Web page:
Microsoft Support Diagnostic Tool Vulnerability What to Learn From It And How To Stay Safe

Microsoft Support Diagnostic Tool Vulnerability: What to Learn from It and How to Stay Safe

By Dirk Schrader, Resident CISO (EMEA) and VP of Security Research, Netwrix

A new vulnerability in the Microsoft Office universe has been recently discovered. Let’s examine some details about it. How Microsoft Support Diagnostic Tool (MSDT) and other tools can be turned against organizations? What IT teams can do to prevent something bad from happening?

What is going on?

Freshly discovered CVE-2022-30190 vulnerability in MS Office provides attackers with a new way of hijacking organizations’ IT environments through endpoints. This exploit is likely to work on most Windows / MS Office installations, if they aren’t patched yet.

The attacker crafts a MS Word document that contains the malware code, sends it to someone’s business email address and uses common social engineering techniques to lure the recipient into opening it. Remember Log4Shell vulnerability discovered in December 2021, where the issue was about an uncontrolled way of executing a function in a function combined with the ability to call for external resources. This 0-day, initially named ‘Follina’, works in a similar way.

Word has a feature called ‘remote template’ which is misused to get a HTML file from a distant location. Once received, this HTML file uses a functionality in MSDT to execute an embedded payload, using Powershell script or other tools available on the target.

Windows built-in security tools are likely not to catch this activity.Standard hardening benchmarks don’t cover it either. Built-in defensive mechanism like Defender or common restrictions for the use of macros will not block this attack as well.

The exploit seems to be out in the wild for more than a month now, with various modifications as to what should be executed on the targeted system.

What is affected?

Microsoft lists 41 different product versions, from Windows 7 to Windows 11 and from Server 2008 to Server 2022. Known and proven as affected are Office, Office 2016, Office 2021 and Office 2022, regardless of the version of Windows they are running on. Patches have already been issued.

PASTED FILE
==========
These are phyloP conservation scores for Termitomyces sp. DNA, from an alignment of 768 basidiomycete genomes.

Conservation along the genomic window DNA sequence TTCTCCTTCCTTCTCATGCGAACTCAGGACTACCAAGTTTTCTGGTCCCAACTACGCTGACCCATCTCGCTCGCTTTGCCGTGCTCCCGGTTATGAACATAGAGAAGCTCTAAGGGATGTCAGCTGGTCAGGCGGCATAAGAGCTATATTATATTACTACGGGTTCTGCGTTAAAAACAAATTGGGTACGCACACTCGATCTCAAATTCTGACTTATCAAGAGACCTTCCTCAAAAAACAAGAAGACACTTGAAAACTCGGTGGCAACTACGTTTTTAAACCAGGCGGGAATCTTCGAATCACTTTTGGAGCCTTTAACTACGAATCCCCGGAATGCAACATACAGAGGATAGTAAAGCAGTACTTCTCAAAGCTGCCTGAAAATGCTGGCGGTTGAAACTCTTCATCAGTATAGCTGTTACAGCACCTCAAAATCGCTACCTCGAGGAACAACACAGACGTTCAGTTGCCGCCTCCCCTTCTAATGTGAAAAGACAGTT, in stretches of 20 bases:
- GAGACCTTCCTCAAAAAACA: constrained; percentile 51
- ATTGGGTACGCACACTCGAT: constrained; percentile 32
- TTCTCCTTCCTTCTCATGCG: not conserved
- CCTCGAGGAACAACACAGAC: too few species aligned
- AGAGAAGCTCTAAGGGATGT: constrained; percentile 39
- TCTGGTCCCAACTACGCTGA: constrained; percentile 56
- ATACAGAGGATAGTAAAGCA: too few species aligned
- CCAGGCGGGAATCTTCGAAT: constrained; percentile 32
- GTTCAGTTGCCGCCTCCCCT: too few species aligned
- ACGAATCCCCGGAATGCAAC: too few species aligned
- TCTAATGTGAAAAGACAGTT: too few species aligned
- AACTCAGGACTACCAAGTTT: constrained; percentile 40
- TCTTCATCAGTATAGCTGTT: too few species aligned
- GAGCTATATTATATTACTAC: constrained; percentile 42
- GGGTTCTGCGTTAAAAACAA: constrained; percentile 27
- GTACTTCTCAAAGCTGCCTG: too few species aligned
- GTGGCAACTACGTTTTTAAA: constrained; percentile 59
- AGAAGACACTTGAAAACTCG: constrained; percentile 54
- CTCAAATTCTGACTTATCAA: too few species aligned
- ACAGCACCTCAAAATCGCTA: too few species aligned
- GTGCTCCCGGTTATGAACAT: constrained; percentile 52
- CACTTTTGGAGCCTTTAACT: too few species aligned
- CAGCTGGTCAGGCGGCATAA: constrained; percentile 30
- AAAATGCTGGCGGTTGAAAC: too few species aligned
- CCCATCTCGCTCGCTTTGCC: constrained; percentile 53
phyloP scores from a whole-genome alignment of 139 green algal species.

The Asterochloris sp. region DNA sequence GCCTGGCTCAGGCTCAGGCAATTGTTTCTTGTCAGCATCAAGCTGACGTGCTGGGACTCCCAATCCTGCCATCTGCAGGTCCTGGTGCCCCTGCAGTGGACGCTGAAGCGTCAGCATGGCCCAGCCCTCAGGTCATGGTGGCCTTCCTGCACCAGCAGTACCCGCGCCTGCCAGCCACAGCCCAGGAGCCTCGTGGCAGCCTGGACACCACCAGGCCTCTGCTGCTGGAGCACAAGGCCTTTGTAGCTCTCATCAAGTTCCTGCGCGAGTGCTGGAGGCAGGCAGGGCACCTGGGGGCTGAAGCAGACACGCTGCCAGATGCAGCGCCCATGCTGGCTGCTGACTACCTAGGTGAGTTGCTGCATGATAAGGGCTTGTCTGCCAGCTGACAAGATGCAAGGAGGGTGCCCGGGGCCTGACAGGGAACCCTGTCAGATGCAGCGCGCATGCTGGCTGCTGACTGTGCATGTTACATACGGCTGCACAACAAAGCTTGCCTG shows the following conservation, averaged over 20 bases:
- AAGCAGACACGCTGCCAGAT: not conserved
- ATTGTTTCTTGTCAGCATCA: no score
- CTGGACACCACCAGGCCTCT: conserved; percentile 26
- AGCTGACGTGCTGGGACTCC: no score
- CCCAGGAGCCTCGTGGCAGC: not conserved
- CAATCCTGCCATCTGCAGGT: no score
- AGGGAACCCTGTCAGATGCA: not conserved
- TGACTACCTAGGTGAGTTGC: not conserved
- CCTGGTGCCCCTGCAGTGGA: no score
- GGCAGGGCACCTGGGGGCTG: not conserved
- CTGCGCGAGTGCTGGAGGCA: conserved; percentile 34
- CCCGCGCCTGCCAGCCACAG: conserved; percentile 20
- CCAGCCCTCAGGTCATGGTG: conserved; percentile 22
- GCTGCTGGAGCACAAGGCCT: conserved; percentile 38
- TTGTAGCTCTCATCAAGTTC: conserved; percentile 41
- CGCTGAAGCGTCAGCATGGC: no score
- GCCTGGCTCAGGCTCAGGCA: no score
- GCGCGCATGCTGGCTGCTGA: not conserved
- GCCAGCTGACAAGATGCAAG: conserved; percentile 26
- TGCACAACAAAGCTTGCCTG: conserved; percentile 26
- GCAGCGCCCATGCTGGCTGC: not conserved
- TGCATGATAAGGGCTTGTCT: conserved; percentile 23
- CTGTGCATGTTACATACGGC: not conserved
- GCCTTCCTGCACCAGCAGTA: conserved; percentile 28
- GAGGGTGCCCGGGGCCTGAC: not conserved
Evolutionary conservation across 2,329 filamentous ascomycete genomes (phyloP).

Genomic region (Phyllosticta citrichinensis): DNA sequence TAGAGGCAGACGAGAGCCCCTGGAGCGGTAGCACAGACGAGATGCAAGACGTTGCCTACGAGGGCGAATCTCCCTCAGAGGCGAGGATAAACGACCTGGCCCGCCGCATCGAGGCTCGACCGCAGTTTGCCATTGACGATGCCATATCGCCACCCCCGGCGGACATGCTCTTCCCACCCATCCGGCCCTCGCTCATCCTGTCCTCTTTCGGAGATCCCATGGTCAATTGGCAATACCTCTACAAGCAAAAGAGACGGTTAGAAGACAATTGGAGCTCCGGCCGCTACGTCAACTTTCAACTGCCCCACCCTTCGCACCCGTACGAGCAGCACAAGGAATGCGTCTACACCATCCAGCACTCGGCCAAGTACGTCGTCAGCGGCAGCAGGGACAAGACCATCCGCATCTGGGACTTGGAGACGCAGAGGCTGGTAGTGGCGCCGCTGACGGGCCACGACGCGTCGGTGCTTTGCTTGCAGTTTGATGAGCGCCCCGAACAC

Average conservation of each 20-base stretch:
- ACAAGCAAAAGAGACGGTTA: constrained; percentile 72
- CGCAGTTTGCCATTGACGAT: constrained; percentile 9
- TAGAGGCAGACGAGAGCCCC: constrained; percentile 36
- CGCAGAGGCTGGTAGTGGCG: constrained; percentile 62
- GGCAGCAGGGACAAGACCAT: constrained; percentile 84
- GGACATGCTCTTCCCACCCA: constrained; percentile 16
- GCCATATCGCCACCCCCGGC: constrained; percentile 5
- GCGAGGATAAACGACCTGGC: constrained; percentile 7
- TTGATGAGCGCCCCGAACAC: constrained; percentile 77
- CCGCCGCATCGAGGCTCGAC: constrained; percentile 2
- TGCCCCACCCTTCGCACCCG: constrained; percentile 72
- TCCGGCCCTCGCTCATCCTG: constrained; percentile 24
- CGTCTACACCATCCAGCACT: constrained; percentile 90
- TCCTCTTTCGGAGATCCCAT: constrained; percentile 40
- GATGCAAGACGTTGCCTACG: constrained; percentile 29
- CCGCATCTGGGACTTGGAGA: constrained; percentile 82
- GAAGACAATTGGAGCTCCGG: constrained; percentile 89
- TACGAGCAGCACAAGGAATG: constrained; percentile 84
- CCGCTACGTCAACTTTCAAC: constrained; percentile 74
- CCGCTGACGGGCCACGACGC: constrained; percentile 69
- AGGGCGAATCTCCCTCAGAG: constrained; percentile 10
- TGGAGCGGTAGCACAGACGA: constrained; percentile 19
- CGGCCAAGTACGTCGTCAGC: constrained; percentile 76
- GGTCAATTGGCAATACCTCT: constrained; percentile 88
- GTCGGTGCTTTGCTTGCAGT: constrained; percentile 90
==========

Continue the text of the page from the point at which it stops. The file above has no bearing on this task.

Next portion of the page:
The bigger picture

Both this MSDT vulnerability and Log4Shell are trying to use documented functions against the victim, relying on the aspect that these are executed within the trusted space. APT groups will look for more of these ‘function in an function’ vulnerabilities. In the weeks after CVE-2022-30190 was published, some additional ways of exploiting similar functionality made the round.

Within the coming weeks, attackers will likely check for ways to weaponize this attack vector and use it in spear phishing campaigns. Cyber crooks will apparently combine this attack vector with other recent techniques (like one discovered in Japan) as well as with privilege escalation techniques to elevate from the current user’s context. Keeping in mind the possibility of this ‘combined’ tactic, IT pros should make sure that systems are closely monitored to detect breach activity.

What to do to ensure security?

For CVE-2022-30190, initial findings indicated that deleting a certain registry key will stop this exploit from working, but benchmarks like those from CIS and DIA STIG seem to not cover the needed setting as part of the hardening process. In the meantime, installing the patch should be on the priority list, if not done yet.

To detect suspicious activity related to this kind of attack vector, IT teams need to closely monitor changes within their organizations’ systems, especially in system folders, and timely spot unwanted processes or services started.

In Windows-based environments, another measure that can help prevent these types of attack is establishing a set of Windows group policies and PAM 2.0 measures that will lock down your systems so that the vector is prevented from executing that function in function or the user is confined and restricted in the privileges assigned.

About the Author

Dirk Schrader AuthorDirk Schrader is Resident CISO (EMEA) and VP of Security Research at Netwrix. A 25-year veteran in IT security with certifications as CISSP (ISC²) and CISM (ISACA), he works to advance cyber resilience as a modern approach to tackling cyber threats. Dirk has worked on cybersecurity projects around the globe, starting in technical and support roles at the beginning of his career and then moving into sales, marketing and product management positions at both large multinational corporations and small startups. He has published numerous articles about the need to address change and vulnerability management to achieve cyber resilience.

Dirk can be reached on Twitter @DirkSchrader_ at www.netwrix.com

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